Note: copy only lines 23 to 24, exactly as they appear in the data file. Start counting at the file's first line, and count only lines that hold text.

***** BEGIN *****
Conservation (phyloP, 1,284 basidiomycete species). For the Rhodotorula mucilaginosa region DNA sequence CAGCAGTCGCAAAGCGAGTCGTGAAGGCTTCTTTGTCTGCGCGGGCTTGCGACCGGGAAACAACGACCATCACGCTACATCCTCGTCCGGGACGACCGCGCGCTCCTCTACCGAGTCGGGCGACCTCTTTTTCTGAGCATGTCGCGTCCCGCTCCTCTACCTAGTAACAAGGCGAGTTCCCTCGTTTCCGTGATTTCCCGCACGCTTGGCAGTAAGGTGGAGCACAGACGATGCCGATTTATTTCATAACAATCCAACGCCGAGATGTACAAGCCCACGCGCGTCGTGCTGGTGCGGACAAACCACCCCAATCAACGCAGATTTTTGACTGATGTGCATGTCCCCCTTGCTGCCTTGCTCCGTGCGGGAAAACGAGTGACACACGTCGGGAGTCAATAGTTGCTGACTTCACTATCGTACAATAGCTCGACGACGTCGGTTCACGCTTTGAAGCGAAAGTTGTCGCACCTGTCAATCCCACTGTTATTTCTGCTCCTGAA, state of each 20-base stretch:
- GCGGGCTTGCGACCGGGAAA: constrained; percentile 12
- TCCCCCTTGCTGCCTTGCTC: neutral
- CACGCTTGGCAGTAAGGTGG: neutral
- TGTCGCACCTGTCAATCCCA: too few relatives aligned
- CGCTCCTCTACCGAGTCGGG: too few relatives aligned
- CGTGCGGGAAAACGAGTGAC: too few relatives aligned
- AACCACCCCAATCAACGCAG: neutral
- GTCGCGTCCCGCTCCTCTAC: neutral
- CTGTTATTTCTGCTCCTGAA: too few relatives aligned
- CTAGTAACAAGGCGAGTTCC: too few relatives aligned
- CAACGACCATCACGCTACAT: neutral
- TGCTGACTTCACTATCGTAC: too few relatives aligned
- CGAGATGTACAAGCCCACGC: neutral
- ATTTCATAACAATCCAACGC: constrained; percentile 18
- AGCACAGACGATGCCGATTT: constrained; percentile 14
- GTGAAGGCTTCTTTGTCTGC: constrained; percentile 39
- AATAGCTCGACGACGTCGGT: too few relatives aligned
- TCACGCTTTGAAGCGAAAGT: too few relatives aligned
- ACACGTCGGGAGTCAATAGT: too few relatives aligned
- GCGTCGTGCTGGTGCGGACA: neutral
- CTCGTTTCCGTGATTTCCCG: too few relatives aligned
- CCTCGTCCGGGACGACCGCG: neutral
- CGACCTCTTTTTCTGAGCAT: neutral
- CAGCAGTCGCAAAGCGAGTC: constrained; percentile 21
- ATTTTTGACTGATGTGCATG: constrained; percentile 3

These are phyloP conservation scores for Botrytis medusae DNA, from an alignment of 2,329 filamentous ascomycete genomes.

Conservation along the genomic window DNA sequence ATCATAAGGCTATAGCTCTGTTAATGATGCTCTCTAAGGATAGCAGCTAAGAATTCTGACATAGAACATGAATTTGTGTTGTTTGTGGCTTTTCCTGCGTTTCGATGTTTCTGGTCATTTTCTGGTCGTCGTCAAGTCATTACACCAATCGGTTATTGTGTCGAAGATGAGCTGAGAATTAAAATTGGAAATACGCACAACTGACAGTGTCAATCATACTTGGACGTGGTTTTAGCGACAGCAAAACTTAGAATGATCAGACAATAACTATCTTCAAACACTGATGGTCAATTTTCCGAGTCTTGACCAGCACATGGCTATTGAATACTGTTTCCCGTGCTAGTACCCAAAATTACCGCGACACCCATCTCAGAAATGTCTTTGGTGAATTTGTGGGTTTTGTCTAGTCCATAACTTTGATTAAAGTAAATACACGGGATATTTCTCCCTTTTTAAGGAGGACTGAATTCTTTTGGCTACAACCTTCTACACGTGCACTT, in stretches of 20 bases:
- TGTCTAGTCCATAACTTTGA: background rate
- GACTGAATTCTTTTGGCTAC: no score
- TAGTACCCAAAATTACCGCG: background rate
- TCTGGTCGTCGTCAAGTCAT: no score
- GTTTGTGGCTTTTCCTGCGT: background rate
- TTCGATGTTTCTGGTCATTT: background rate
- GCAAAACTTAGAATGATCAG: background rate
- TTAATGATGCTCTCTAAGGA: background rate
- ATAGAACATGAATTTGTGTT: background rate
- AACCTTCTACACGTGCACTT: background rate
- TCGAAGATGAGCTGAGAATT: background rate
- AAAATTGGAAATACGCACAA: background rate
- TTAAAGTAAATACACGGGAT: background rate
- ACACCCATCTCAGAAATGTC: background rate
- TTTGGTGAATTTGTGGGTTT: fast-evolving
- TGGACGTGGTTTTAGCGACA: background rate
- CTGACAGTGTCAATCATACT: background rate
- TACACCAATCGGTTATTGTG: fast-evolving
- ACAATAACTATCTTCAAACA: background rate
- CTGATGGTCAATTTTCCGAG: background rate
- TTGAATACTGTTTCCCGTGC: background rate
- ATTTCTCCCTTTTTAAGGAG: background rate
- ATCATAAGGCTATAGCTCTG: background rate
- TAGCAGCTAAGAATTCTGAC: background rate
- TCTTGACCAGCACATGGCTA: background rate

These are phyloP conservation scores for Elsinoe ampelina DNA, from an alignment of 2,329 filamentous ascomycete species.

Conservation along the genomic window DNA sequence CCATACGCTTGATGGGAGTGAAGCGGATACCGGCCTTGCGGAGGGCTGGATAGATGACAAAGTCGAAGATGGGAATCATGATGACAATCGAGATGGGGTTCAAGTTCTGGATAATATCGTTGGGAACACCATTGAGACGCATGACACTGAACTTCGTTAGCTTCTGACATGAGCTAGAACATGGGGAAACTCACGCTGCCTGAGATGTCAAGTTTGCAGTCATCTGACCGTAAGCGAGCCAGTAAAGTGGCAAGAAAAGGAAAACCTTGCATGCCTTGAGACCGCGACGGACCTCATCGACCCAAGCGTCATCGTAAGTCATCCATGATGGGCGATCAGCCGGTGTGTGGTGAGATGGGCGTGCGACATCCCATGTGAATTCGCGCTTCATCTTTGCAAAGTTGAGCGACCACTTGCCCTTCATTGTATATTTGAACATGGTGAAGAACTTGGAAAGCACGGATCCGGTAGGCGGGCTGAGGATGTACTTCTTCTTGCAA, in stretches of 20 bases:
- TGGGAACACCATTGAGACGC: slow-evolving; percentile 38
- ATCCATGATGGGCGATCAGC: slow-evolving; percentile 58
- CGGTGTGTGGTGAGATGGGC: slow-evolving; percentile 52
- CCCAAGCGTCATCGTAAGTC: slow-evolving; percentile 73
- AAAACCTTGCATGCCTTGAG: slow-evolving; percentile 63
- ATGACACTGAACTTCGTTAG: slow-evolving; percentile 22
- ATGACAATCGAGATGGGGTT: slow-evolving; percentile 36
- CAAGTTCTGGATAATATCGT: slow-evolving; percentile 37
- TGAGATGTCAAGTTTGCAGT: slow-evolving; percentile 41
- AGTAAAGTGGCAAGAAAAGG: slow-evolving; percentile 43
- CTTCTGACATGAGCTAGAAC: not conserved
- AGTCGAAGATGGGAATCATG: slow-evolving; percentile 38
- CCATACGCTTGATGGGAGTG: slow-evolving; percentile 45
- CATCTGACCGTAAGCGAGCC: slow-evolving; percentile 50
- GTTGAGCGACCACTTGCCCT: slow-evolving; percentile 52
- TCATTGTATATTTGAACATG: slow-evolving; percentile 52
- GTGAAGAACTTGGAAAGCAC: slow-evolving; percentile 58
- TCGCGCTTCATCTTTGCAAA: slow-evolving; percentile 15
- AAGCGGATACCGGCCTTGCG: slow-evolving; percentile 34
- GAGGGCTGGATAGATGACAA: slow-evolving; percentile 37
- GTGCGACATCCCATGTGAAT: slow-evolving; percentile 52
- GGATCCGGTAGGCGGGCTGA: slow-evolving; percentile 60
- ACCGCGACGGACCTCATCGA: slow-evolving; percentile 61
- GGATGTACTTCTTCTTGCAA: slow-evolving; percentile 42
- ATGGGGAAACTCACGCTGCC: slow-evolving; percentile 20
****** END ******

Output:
- CCTCGTCCGGGACGACCGCG: neutral
- CGACCTCTTTTTCTGAGCAT: neutral